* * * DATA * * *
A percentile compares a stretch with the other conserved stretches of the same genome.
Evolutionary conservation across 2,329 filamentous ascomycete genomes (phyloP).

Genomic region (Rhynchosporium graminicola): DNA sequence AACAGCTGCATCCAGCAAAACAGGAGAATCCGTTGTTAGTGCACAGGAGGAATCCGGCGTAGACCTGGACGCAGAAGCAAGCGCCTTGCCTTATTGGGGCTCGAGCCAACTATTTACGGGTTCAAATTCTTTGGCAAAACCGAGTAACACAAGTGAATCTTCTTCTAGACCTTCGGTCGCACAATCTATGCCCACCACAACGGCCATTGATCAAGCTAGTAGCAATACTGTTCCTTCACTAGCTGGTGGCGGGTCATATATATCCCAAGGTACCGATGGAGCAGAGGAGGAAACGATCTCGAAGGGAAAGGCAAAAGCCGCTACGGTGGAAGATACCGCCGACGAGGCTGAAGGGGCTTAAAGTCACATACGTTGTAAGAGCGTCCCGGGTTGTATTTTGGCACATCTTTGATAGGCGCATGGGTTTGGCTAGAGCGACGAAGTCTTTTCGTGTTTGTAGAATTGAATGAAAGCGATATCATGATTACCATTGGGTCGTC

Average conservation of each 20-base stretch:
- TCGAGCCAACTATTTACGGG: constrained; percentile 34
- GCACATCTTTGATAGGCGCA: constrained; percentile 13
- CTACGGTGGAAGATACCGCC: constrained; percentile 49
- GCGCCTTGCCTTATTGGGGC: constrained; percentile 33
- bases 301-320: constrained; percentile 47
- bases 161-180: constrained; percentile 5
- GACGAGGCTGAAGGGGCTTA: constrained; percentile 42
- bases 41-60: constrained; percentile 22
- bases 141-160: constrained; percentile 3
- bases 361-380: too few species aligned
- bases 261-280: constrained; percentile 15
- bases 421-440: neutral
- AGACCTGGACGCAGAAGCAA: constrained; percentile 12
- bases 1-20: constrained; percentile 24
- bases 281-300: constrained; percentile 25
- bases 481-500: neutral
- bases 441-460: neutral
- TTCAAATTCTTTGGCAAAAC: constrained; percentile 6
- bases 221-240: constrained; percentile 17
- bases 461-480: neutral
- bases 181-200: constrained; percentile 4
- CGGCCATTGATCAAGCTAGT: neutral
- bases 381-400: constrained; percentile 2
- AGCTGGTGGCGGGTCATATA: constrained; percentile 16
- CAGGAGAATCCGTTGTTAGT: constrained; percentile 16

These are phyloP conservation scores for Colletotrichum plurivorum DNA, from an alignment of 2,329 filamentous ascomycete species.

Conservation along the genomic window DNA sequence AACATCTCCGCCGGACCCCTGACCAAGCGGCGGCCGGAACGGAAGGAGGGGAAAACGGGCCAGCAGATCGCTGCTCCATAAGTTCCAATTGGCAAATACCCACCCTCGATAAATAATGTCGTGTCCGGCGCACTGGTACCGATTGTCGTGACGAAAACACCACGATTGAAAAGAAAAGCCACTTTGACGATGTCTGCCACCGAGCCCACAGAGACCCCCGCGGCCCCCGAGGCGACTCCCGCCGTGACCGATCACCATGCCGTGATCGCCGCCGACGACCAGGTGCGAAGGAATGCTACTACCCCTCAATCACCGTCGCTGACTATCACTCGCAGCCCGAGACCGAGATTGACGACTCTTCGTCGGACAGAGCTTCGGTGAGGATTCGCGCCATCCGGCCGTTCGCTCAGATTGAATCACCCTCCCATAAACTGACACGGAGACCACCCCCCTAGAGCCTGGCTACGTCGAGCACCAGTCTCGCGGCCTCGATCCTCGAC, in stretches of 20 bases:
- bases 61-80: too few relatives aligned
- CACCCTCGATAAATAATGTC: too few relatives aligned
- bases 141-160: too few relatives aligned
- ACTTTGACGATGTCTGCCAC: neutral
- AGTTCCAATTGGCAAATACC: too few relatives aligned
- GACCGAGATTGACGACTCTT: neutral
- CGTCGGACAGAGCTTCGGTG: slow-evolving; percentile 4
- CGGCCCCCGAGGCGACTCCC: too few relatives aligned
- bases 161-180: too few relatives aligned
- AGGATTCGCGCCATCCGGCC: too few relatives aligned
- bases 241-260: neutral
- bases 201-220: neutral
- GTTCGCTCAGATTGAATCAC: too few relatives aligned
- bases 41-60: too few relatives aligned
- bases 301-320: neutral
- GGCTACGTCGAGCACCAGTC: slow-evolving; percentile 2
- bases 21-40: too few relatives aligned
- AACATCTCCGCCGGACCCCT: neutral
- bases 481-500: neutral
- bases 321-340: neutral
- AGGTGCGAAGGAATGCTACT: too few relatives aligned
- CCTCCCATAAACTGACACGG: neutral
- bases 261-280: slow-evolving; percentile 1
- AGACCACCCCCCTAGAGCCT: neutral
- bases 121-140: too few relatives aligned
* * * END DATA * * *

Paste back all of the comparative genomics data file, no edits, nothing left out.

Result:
A percentile compares a stretch with the other conserved stretches of the same genome.
Evolutionary conservation across 2,329 filamentous ascomycete genomes (phyloP).

Genomic region (Rhynchosporium graminicola): DNA sequence AACAGCTGCATCCAGCAAAACAGGAGAATCCGTTGTTAGTGCACAGGAGGAATCCGGCGTAGACCTGGACGCAGAAGCAAGCGCCTTGCCTTATTGGGGCTCGAGCCAACTATTTACGGGTTCAAATTCTTTGGCAAAACCGAGTAACACAAGTGAATCTTCTTCTAGACCTTCGGTCGCACAATCTATGCCCACCACAACGGCCATTGATCAAGCTAGTAGCAATACTGTTCCTTCACTAGCTGGTGGCGGGTCATATATATCCCAAGGTACCGATGGAGCAGAGGAGGAAACGATCTCGAAGGGAAAGGCAAAAGCCGCTACGGTGGAAGATACCGCCGACGAGGCTGAAGGGGCTTAAAGTCACATACGTTGTAAGAGCGTCCCGGGTTGTATTTTGGCACATCTTTGATAGGCGCATGGGTTTGGCTAGAGCGACGAAGTCTTTTCGTGTTTGTAGAATTGAATGAAAGCGATATCATGATTACCATTGGGTCGTC

Average conservation of each 20-base stretch:
- TCGAGCCAACTATTTACGGG: constrained; percentile 34
- GCACATCTTTGATAGGCGCA: constrained; percentile 13
- CTACGGTGGAAGATACCGCC: constrained; percentile 49
- GCGCCTTGCCTTATTGGGGC: constrained; percentile 33
- bases 301-320: constrained; percentile 47
- bases 161-180: constrained; percentile 5
- GACGAGGCTGAAGGGGCTTA: constrained; percentile 42
- bases 41-60: constrained; percentile 22
- bases 141-160: constrained; percentile 3
- bases 361-380: too few species aligned
- bases 261-280: constrained; percentile 15
- bases 421-440: neutral
- AGACCTGGACGCAGAAGCAA: constrained; percentile 12
- bases 1-20: constrained; percentile 24
- bases 281-300: constrained; percentile 25
- bases 481-500: neutral
- bases 441-460: neutral
- TTCAAATTCTTTGGCAAAAC: constrained; percentile 6
- bases 221-240: constrained; percentile 17
- bases 461-480: neutral
- bases 181-200: constrained; percentile 4
- CGGCCATTGATCAAGCTAGT: neutral
- bases 381-400: constrained; percentile 2
- AGCTGGTGGCGGGTCATATA: constrained; percentile 16
- CAGGAGAATCCGTTGTTAGT: constrained; percentile 16

These are phyloP conservation scores for Colletotrichum plurivorum DNA, from an alignment of 2,329 filamentous ascomycete species.

Conservation along the genomic window DNA sequence AACATCTCCGCCGGACCCCTGACCAAGCGGCGGCCGGAACGGAAGGAGGGGAAAACGGGCCAGCAGATCGCTGCTCCATAAGTTCCAATTGGCAAATACCCACCCTCGATAAATAATGTCGTGTCCGGCGCACTGGTACCGATTGTCGTGACGAAAACACCACGATTGAAAAGAAAAGCCACTTTGACGATGTCTGCCACCGAGCCCACAGAGACCCCCGCGGCCCCCGAGGCGACTCCCGCCGTGACCGATCACCATGCCGTGATCGCCGCCGACGACCAGGTGCGAAGGAATGCTACTACCCCTCAATCACCGTCGCTGACTATCACTCGCAGCCCGAGACCGAGATTGACGACTCTTCGTCGGACAGAGCTTCGGTGAGGATTCGCGCCATCCGGCCGTTCGCTCAGATTGAATCACCCTCCCATAAACTGACACGGAGACCACCCCCCTAGAGCCTGGCTACGTCGAGCACCAGTCTCGCGGCCTCGATCCTCGAC, in stretches of 20 bases:
- bases 61-80: too few relatives aligned
- CACCCTCGATAAATAATGTC: too few relatives aligned
- bases 141-160: too few relatives aligned
- ACTTTGACGATGTCTGCCAC: neutral
- AGTTCCAATTGGCAAATACC: too few relatives aligned
- GACCGAGATTGACGACTCTT: neutral
- CGTCGGACAGAGCTTCGGTG: slow-evolving; percentile 4
- CGGCCCCCGAGGCGACTCCC: too few relatives aligned
- bases 161-180: too few relatives aligned
- AGGATTCGCGCCATCCGGCC: too few relatives aligned
- bases 241-260: neutral
- bases 201-220: neutral
- GTTCGCTCAGATTGAATCAC: too few relatives aligned
- bases 41-60: too few relatives aligned
- bases 301-320: neutral
- GGCTACGTCGAGCACCAGTC: slow-evolving; percentile 2
- bases 21-40: too few relatives aligned
- AACATCTCCGCCGGACCCCT: neutral
- bases 481-500: neutral
- bases 321-340: neutral
- AGGTGCGAAGGAATGCTACT: too few relatives aligned
- CCTCCCATAAACTGACACGG: neutral
- bases 261-280: slow-evolving; percentile 1
- AGACCACCCCCCTAGAGCCT: neutral
- bases 121-140: too few relatives aligned